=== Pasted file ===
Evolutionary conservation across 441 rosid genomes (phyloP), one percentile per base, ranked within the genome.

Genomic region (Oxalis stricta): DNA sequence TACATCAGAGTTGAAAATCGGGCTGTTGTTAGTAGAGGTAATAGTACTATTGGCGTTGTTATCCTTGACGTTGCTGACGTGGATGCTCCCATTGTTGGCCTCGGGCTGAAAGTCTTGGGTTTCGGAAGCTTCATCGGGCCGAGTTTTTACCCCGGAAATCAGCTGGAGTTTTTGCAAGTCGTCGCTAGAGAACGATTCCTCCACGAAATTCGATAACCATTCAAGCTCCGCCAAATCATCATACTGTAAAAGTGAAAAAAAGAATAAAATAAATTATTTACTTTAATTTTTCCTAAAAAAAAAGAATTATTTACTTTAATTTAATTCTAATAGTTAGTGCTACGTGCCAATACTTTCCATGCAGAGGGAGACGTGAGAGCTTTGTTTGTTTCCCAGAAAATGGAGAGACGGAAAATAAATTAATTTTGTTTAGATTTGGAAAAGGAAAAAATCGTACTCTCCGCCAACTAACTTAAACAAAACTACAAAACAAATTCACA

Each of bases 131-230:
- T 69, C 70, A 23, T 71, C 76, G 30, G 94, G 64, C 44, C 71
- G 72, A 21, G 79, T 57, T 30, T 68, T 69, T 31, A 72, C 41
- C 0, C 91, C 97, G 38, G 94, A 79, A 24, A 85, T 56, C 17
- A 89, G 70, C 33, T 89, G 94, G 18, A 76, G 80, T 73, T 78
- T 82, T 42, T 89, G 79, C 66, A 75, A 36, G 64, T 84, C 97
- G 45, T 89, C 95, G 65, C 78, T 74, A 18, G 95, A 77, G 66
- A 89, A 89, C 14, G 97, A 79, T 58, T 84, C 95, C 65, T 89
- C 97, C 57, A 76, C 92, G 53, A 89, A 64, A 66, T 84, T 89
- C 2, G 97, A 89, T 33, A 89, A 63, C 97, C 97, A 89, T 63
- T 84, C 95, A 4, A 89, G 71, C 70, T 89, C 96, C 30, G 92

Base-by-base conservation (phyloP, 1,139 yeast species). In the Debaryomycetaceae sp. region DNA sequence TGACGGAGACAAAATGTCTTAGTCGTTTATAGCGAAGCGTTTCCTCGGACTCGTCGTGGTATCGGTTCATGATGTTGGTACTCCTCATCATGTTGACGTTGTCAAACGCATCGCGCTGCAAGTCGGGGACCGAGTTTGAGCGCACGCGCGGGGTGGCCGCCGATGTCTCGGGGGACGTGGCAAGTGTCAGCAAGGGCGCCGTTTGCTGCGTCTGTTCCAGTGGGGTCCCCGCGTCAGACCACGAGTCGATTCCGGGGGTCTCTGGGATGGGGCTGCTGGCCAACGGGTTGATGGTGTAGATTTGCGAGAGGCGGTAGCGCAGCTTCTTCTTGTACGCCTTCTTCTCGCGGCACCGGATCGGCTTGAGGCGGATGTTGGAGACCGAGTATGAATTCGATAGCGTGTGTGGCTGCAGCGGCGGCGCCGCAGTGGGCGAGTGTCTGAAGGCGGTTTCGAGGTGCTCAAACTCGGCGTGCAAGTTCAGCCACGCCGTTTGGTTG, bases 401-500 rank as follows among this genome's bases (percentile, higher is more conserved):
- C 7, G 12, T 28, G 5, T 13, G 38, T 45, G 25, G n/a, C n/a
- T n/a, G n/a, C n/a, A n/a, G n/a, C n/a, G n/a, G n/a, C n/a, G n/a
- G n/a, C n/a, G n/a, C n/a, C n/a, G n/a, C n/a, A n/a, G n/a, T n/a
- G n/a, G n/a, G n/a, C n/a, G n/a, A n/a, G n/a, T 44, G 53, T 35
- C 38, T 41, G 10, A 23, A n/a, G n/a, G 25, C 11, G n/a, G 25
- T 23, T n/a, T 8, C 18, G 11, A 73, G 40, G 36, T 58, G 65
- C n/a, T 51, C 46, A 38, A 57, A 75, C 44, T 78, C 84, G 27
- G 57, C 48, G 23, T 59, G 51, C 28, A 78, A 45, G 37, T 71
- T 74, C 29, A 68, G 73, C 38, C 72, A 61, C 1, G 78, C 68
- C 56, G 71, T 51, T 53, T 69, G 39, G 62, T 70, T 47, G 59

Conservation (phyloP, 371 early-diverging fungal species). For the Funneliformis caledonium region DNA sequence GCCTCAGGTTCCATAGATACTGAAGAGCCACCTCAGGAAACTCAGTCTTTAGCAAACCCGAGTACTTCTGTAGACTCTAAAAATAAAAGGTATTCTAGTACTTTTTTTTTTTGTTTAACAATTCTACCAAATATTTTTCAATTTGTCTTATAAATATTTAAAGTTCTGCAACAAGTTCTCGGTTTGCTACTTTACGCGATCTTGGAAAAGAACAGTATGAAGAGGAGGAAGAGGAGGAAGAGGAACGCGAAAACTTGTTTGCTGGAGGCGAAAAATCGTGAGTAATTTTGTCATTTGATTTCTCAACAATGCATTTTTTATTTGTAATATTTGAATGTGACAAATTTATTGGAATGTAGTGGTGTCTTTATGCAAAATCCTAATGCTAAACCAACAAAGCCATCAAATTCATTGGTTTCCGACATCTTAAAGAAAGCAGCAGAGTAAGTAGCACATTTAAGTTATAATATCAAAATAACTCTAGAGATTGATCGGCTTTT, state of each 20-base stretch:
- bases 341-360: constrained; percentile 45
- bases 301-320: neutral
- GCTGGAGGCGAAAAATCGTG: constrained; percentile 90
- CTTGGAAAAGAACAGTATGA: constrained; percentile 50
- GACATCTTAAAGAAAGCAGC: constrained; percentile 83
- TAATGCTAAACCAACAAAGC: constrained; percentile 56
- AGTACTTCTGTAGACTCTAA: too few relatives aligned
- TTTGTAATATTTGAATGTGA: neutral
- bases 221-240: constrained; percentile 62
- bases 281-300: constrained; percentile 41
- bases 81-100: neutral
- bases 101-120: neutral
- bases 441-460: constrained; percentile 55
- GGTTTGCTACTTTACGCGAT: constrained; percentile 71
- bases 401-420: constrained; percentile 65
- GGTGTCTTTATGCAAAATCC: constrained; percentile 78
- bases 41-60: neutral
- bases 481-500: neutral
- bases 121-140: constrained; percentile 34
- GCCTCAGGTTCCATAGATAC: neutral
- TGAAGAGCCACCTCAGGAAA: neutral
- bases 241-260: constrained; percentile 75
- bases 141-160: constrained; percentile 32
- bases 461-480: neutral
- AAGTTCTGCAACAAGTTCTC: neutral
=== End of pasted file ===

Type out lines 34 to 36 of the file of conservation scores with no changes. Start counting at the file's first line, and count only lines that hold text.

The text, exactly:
- bases 221-240: constrained; percentile 62
- bases 281-300: constrained; percentile 41
- bases 81-100: neutral